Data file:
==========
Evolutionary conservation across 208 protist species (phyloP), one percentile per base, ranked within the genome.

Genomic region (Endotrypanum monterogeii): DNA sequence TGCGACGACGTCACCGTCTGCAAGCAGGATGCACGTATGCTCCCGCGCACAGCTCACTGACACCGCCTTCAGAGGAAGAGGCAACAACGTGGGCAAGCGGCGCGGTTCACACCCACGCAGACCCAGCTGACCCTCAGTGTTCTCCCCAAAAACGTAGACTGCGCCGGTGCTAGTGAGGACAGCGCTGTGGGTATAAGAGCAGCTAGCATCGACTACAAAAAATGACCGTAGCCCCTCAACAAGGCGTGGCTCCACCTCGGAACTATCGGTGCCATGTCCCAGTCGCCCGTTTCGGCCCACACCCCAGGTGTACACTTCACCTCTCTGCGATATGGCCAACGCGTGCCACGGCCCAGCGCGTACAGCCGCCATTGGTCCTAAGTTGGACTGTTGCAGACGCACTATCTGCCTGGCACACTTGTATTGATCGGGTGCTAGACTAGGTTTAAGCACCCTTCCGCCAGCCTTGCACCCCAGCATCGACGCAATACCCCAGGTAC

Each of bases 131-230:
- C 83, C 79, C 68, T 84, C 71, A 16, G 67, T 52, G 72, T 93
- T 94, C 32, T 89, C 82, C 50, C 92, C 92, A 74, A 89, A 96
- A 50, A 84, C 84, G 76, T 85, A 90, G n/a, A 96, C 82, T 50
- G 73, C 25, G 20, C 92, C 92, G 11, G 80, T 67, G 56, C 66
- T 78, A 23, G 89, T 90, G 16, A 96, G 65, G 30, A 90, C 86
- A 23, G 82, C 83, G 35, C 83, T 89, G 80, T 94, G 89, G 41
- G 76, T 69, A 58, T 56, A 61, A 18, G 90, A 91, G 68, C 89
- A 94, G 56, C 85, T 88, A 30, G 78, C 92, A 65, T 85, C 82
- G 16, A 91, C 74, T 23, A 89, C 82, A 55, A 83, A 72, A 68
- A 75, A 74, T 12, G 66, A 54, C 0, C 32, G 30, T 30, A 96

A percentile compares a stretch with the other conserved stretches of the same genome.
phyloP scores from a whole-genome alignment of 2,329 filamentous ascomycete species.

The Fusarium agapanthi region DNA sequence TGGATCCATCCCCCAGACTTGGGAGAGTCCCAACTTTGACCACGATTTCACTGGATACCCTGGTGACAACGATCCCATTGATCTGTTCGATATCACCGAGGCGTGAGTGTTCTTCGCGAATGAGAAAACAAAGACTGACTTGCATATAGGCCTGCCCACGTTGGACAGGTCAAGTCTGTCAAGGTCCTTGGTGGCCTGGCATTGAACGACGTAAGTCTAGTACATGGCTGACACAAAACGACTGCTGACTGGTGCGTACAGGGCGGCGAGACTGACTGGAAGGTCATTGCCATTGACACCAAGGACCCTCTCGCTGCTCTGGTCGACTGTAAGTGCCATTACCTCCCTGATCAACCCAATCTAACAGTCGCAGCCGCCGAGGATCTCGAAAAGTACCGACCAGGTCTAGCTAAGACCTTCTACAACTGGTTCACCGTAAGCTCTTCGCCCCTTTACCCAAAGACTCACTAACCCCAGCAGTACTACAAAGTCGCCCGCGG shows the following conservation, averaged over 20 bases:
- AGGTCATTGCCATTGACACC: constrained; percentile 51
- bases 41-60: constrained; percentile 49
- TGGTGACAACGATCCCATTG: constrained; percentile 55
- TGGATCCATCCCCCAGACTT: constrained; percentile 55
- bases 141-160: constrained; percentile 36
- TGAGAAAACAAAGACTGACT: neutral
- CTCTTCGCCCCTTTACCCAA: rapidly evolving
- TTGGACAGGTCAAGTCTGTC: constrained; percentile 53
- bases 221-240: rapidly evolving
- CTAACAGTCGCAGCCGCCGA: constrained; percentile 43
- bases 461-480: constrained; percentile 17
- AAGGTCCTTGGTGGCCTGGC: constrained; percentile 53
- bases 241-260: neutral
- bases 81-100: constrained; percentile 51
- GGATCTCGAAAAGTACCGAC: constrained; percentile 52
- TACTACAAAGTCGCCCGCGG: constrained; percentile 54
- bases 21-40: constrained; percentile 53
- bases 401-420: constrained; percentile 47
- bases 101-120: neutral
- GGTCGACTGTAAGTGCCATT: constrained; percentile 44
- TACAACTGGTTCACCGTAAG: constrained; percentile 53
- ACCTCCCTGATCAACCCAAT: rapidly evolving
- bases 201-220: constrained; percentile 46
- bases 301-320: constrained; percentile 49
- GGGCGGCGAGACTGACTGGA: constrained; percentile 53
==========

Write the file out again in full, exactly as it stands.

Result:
Evolutionary conservation across 208 protist species (phyloP), one percentile per base, ranked within the genome.

Genomic region (Endotrypanum monterogeii): DNA sequence TGCGACGACGTCACCGTCTGCAAGCAGGATGCACGTATGCTCCCGCGCACAGCTCACTGACACCGCCTTCAGAGGAAGAGGCAACAACGTGGGCAAGCGGCGCGGTTCACACCCACGCAGACCCAGCTGACCCTCAGTGTTCTCCCCAAAAACGTAGACTGCGCCGGTGCTAGTGAGGACAGCGCTGTGGGTATAAGAGCAGCTAGCATCGACTACAAAAAATGACCGTAGCCCCTCAACAAGGCGTGGCTCCACCTCGGAACTATCGGTGCCATGTCCCAGTCGCCCGTTTCGGCCCACACCCCAGGTGTACACTTCACCTCTCTGCGATATGGCCAACGCGTGCCACGGCCCAGCGCGTACAGCCGCCATTGGTCCTAAGTTGGACTGTTGCAGACGCACTATCTGCCTGGCACACTTGTATTGATCGGGTGCTAGACTAGGTTTAAGCACCCTTCCGCCAGCCTTGCACCCCAGCATCGACGCAATACCCCAGGTAC

Each of bases 131-230:
- C 83, C 79, C 68, T 84, C 71, A 16, G 67, T 52, G 72, T 93
- T 94, C 32, T 89, C 82, C 50, C 92, C 92, A 74, A 89, A 96
- A 50, A 84, C 84, G 76, T 85, A 90, G n/a, A 96, C 82, T 50
- G 73, C 25, G 20, C 92, C 92, G 11, G 80, T 67, G 56, C 66
- T 78, A 23, G 89, T 90, G 16, A 96, G 65, G 30, A 90, C 86
- A 23, G 82, C 83, G 35, C 83, T 89, G 80, T 94, G 89, G 41
- G 76, T 69, A 58, T 56, A 61, A 18, G 90, A 91, G 68, C 89
- A 94, G 56, C 85, T 88, A 30, G 78, C 92, A 65, T 85, C 82
- G 16, A 91, C 74, T 23, A 89, C 82, A 55, A 83, A 72, A 68
- A 75, A 74, T 12, G 66, A 54, C 0, C 32, G 30, T 30, A 96

A percentile compares a stretch with the other conserved stretches of the same genome.
phyloP scores from a whole-genome alignment of 2,329 filamentous ascomycete species.

The Fusarium agapanthi region DNA sequence TGGATCCATCCCCCAGACTTGGGAGAGTCCCAACTTTGACCACGATTTCACTGGATACCCTGGTGACAACGATCCCATTGATCTGTTCGATATCACCGAGGCGTGAGTGTTCTTCGCGAATGAGAAAACAAAGACTGACTTGCATATAGGCCTGCCCACGTTGGACAGGTCAAGTCTGTCAAGGTCCTTGGTGGCCTGGCATTGAACGACGTAAGTCTAGTACATGGCTGACACAAAACGACTGCTGACTGGTGCGTACAGGGCGGCGAGACTGACTGGAAGGTCATTGCCATTGACACCAAGGACCCTCTCGCTGCTCTGGTCGACTGTAAGTGCCATTACCTCCCTGATCAACCCAATCTAACAGTCGCAGCCGCCGAGGATCTCGAAAAGTACCGACCAGGTCTAGCTAAGACCTTCTACAACTGGTTCACCGTAAGCTCTTCGCCCCTTTACCCAAAGACTCACTAACCCCAGCAGTACTACAAAGTCGCCCGCGG shows the following conservation, averaged over 20 bases:
- AGGTCATTGCCATTGACACC: constrained; percentile 51
- bases 41-60: constrained; percentile 49
- TGGTGACAACGATCCCATTG: constrained; percentile 55
- TGGATCCATCCCCCAGACTT: constrained; percentile 55
- bases 141-160: constrained; percentile 36
- TGAGAAAACAAAGACTGACT: neutral
- CTCTTCGCCCCTTTACCCAA: rapidly evolving
- TTGGACAGGTCAAGTCTGTC: constrained; percentile 53
- bases 221-240: rapidly evolving
- CTAACAGTCGCAGCCGCCGA: constrained; percentile 43
- bases 461-480: constrained; percentile 17
- AAGGTCCTTGGTGGCCTGGC: constrained; percentile 53
- bases 241-260: neutral
- bases 81-100: constrained; percentile 51
- GGATCTCGAAAAGTACCGAC: constrained; percentile 52
- TACTACAAAGTCGCCCGCGG: constrained; percentile 54
- bases 21-40: constrained; percentile 53
- bases 401-420: constrained; percentile 47
- bases 101-120: neutral
- GGTCGACTGTAAGTGCCATT: constrained; percentile 44
- TACAACTGGTTCACCGTAAG: constrained; percentile 53
- ACCTCCCTGATCAACCCAAT: rapidly evolving
- bases 201-220: constrained; percentile 46
- bases 301-320: constrained; percentile 49
- GGGCGGCGAGACTGACTGGA: constrained; percentile 53